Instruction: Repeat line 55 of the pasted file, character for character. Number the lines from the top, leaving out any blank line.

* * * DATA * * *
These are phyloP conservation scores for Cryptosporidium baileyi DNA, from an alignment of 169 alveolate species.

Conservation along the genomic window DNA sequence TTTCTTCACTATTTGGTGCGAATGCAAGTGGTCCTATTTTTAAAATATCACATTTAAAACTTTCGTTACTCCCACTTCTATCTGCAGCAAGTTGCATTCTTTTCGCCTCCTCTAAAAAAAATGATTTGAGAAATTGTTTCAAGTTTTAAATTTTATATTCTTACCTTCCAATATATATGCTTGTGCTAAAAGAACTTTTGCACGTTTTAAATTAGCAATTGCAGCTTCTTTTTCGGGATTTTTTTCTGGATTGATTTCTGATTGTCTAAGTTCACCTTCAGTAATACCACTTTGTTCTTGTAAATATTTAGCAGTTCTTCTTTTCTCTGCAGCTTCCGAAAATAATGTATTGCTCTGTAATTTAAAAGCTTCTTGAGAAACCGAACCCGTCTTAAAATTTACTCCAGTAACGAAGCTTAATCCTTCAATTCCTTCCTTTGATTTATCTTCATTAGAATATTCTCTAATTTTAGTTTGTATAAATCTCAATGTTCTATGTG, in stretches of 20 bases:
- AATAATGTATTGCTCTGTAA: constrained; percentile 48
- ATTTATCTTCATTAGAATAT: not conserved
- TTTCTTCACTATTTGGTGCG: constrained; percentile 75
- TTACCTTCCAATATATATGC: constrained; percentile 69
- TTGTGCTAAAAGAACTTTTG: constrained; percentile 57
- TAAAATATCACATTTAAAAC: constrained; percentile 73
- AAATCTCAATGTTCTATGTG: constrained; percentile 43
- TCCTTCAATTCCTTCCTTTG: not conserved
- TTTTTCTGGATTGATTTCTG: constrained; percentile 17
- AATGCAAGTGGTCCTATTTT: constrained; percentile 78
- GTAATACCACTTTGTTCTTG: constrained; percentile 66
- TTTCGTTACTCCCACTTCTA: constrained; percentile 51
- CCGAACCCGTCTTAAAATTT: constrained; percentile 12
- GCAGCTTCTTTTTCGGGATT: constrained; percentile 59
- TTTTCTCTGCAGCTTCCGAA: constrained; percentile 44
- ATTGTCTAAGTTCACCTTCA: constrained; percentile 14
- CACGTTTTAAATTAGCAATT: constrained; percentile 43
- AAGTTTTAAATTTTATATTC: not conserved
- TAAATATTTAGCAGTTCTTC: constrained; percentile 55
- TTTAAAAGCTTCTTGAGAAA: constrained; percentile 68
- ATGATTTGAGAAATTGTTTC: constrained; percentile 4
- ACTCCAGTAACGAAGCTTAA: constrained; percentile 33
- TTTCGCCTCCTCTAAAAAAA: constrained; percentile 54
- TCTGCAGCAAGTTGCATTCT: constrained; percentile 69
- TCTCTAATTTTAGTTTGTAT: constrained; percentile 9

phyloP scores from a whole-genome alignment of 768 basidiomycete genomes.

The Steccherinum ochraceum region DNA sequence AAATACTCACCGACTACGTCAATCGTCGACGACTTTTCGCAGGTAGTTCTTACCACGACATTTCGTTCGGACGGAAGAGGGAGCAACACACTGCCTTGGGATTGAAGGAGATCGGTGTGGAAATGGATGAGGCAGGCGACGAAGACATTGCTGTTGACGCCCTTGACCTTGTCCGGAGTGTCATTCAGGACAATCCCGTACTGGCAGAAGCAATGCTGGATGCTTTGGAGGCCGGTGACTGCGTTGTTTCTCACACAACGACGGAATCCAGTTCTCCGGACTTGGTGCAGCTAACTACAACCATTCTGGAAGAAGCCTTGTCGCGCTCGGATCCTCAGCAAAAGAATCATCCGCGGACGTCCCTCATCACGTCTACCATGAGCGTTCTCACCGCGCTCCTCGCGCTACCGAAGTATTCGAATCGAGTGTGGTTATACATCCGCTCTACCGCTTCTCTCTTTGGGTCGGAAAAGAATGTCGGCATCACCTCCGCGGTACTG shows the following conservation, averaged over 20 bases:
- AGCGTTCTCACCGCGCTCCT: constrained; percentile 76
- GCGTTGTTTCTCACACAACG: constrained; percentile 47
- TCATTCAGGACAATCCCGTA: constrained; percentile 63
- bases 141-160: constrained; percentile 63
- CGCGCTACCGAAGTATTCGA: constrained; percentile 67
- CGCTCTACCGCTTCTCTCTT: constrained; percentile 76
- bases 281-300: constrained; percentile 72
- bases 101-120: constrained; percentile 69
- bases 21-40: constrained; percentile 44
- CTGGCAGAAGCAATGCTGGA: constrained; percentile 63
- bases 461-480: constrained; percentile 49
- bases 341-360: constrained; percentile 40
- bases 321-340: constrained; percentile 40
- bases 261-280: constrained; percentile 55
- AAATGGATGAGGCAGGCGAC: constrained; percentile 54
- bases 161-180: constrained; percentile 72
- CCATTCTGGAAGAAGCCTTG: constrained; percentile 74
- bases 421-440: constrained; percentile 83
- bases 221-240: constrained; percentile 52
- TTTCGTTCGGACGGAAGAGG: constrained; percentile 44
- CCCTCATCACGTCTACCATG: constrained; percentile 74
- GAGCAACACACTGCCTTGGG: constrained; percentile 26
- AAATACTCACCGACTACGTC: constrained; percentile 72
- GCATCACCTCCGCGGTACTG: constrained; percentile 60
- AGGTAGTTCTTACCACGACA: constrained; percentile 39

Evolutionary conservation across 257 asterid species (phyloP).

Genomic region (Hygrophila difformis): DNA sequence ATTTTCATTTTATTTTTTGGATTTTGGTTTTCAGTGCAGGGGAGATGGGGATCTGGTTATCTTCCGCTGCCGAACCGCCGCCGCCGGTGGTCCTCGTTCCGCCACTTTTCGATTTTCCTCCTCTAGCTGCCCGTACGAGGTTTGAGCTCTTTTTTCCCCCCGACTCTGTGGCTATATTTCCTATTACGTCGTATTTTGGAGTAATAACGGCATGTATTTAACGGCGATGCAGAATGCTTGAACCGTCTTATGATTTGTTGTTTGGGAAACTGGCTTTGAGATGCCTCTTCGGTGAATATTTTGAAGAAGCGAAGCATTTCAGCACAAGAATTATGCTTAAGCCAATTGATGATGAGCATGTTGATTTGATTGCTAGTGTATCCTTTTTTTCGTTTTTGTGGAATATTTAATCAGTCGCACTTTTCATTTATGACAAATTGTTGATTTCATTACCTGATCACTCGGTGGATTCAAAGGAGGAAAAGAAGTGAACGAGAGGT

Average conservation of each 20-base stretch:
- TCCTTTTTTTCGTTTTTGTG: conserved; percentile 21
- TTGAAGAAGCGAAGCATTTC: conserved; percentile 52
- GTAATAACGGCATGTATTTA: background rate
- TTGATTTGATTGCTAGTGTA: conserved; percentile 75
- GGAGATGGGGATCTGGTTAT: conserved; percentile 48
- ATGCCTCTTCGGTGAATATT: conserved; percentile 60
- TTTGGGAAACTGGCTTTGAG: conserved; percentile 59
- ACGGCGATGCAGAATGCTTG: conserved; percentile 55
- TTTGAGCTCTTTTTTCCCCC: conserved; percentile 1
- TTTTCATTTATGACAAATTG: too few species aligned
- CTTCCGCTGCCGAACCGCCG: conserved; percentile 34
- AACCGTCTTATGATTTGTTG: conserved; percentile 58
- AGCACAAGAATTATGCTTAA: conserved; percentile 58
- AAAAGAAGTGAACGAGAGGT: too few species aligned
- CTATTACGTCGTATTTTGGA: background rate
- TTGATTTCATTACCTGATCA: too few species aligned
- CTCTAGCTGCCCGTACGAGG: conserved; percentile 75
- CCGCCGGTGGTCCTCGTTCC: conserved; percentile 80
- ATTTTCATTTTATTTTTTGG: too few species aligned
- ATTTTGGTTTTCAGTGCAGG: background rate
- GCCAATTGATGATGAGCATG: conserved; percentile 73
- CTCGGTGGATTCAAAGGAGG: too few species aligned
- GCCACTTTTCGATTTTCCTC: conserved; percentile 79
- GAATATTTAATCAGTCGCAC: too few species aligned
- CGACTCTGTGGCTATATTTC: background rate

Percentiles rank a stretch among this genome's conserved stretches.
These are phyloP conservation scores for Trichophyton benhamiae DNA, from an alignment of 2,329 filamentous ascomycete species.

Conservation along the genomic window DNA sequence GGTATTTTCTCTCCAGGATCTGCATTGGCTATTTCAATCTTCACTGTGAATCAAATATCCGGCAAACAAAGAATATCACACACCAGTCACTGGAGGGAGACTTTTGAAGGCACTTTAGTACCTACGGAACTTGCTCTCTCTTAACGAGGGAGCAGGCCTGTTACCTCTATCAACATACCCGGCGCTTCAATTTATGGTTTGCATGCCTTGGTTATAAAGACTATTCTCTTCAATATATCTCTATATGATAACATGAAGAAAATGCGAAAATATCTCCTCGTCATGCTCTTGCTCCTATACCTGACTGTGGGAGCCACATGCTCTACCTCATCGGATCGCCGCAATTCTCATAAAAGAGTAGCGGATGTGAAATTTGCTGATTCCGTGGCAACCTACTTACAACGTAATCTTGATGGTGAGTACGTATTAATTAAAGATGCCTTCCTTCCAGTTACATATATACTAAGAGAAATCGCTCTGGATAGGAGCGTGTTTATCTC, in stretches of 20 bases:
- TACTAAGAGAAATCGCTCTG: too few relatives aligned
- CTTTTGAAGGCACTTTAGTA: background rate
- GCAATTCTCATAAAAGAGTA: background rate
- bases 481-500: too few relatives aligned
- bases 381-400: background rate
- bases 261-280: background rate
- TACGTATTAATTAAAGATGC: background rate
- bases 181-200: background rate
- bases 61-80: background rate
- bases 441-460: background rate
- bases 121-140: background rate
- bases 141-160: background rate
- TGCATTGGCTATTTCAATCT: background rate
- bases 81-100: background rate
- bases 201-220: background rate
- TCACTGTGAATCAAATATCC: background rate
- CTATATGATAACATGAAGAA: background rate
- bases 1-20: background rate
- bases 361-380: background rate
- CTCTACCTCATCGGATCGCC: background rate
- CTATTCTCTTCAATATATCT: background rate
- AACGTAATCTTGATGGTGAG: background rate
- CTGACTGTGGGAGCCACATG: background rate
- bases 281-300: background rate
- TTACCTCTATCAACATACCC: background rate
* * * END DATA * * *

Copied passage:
Evolutionary conservation across 257 asterid species (phyloP).